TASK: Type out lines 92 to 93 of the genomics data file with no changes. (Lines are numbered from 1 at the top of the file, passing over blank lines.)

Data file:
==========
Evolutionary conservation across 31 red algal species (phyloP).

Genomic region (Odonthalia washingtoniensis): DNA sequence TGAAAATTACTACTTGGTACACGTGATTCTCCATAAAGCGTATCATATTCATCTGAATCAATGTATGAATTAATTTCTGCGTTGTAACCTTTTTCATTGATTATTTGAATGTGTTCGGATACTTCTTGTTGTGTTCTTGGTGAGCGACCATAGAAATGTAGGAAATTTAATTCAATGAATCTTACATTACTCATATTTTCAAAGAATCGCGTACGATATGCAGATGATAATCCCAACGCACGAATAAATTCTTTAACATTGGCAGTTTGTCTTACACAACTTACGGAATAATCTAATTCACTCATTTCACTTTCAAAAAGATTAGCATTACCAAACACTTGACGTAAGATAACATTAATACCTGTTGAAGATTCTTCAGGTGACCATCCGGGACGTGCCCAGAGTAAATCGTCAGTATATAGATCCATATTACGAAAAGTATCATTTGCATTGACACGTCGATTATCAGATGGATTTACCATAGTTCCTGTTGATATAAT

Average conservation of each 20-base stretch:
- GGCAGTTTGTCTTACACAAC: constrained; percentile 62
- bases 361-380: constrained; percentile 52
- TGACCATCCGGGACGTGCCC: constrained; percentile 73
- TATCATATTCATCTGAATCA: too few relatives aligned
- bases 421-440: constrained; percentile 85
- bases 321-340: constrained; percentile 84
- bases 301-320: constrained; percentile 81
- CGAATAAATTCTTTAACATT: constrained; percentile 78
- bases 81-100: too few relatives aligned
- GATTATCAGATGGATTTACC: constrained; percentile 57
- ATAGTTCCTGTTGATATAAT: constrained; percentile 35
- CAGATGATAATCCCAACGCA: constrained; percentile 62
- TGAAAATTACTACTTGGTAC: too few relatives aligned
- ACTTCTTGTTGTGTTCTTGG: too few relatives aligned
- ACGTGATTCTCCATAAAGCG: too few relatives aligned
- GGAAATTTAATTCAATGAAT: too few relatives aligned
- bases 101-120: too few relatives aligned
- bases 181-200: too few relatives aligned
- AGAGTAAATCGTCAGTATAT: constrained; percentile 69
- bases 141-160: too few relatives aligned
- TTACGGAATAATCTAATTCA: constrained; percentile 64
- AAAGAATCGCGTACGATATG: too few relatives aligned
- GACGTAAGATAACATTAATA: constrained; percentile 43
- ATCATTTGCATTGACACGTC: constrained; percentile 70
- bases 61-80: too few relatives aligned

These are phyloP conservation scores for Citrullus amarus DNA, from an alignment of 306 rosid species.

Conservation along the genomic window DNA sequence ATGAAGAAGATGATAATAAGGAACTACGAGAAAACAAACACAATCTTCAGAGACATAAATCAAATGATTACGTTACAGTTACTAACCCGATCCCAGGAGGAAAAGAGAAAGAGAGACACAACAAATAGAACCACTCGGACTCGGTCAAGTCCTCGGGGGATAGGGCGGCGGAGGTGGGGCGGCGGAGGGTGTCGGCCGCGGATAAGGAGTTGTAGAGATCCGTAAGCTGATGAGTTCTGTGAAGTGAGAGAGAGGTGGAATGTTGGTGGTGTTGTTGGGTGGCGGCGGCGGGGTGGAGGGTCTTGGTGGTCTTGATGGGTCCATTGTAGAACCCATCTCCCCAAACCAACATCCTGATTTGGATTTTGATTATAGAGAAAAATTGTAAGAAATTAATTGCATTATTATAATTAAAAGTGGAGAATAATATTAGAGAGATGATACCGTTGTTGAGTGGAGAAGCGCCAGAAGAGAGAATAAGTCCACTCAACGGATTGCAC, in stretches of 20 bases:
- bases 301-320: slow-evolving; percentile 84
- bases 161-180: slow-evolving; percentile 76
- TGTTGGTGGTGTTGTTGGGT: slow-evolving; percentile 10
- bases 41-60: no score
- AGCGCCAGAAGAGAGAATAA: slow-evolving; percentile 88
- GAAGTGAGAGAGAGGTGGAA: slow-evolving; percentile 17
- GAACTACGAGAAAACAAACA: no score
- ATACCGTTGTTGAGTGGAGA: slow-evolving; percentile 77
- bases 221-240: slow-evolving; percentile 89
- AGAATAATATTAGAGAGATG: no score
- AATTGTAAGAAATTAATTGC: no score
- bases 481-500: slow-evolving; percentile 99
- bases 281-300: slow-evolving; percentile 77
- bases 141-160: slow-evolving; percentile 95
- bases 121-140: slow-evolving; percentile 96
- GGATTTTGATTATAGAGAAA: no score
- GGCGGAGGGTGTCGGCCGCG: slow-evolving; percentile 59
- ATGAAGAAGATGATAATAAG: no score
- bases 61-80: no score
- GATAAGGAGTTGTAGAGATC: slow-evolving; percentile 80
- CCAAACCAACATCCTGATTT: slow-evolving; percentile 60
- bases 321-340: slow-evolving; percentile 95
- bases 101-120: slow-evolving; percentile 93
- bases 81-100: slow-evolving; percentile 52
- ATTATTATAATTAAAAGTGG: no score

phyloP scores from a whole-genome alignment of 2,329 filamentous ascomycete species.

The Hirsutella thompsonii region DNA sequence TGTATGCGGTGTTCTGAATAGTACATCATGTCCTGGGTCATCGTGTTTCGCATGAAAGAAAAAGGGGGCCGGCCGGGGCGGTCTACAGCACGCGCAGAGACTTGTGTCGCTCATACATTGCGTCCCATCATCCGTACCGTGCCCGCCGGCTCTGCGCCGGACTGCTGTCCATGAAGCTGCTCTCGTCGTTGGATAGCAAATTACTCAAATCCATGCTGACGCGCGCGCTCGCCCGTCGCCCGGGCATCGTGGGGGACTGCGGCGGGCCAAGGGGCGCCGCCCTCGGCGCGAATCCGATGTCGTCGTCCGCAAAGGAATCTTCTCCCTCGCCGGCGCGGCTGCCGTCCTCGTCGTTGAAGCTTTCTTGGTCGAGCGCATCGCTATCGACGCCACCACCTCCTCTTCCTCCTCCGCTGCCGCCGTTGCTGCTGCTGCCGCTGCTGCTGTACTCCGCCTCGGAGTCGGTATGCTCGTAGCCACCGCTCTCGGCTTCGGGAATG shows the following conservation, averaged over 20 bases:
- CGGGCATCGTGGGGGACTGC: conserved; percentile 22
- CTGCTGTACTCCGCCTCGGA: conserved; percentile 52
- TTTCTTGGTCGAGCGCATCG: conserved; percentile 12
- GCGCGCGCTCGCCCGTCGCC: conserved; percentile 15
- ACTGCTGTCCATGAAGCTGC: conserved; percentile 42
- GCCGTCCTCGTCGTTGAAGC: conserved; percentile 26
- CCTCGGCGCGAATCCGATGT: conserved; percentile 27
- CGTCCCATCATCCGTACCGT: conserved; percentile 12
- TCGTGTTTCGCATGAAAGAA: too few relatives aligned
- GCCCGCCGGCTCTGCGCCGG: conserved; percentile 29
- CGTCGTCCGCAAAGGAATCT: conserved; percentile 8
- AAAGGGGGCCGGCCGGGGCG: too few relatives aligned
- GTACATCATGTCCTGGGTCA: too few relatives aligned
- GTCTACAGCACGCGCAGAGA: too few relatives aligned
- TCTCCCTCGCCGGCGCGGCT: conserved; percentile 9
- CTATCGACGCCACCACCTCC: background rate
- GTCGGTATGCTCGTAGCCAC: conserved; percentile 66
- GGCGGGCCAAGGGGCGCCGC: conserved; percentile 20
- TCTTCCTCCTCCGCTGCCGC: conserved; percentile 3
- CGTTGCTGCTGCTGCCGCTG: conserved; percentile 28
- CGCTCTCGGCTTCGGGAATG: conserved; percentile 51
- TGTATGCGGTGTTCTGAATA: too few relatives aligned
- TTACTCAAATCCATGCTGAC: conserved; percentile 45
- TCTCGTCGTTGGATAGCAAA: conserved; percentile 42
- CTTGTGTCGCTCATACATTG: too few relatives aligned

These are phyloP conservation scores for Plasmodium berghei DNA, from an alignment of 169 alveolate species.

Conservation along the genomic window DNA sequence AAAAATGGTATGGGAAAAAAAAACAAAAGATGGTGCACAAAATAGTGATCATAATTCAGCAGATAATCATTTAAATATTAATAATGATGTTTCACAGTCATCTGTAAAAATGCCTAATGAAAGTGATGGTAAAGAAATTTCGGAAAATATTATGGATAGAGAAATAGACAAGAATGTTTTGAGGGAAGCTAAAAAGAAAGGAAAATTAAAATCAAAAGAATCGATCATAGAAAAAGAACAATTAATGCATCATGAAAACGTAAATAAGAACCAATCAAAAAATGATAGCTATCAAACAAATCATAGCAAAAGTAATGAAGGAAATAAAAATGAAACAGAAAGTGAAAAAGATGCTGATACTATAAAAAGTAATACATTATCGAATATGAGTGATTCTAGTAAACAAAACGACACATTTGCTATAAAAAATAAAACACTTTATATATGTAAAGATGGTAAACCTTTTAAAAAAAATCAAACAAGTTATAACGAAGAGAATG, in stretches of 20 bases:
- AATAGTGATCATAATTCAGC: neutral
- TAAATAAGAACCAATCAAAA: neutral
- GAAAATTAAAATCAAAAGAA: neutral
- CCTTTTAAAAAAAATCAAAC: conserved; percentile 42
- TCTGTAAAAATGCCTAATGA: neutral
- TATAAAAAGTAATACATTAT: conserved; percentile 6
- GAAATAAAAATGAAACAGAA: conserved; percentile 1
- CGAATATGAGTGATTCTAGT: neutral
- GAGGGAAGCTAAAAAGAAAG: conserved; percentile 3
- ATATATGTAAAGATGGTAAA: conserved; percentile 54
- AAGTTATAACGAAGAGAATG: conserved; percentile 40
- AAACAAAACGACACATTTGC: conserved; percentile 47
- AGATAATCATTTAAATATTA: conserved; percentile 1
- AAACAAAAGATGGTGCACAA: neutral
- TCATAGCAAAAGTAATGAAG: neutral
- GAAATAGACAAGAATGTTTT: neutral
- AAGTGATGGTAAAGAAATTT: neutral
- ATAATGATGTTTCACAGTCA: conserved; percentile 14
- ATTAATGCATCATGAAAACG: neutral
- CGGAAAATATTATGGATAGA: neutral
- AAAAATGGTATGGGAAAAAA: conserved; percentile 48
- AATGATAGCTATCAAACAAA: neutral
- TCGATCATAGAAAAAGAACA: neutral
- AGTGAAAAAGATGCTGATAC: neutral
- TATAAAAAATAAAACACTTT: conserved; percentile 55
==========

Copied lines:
- CGAATATGAGTGATTCTAGT: neutral
- GAGGGAAGCTAAAAAGAAAG: conserved; percentile 3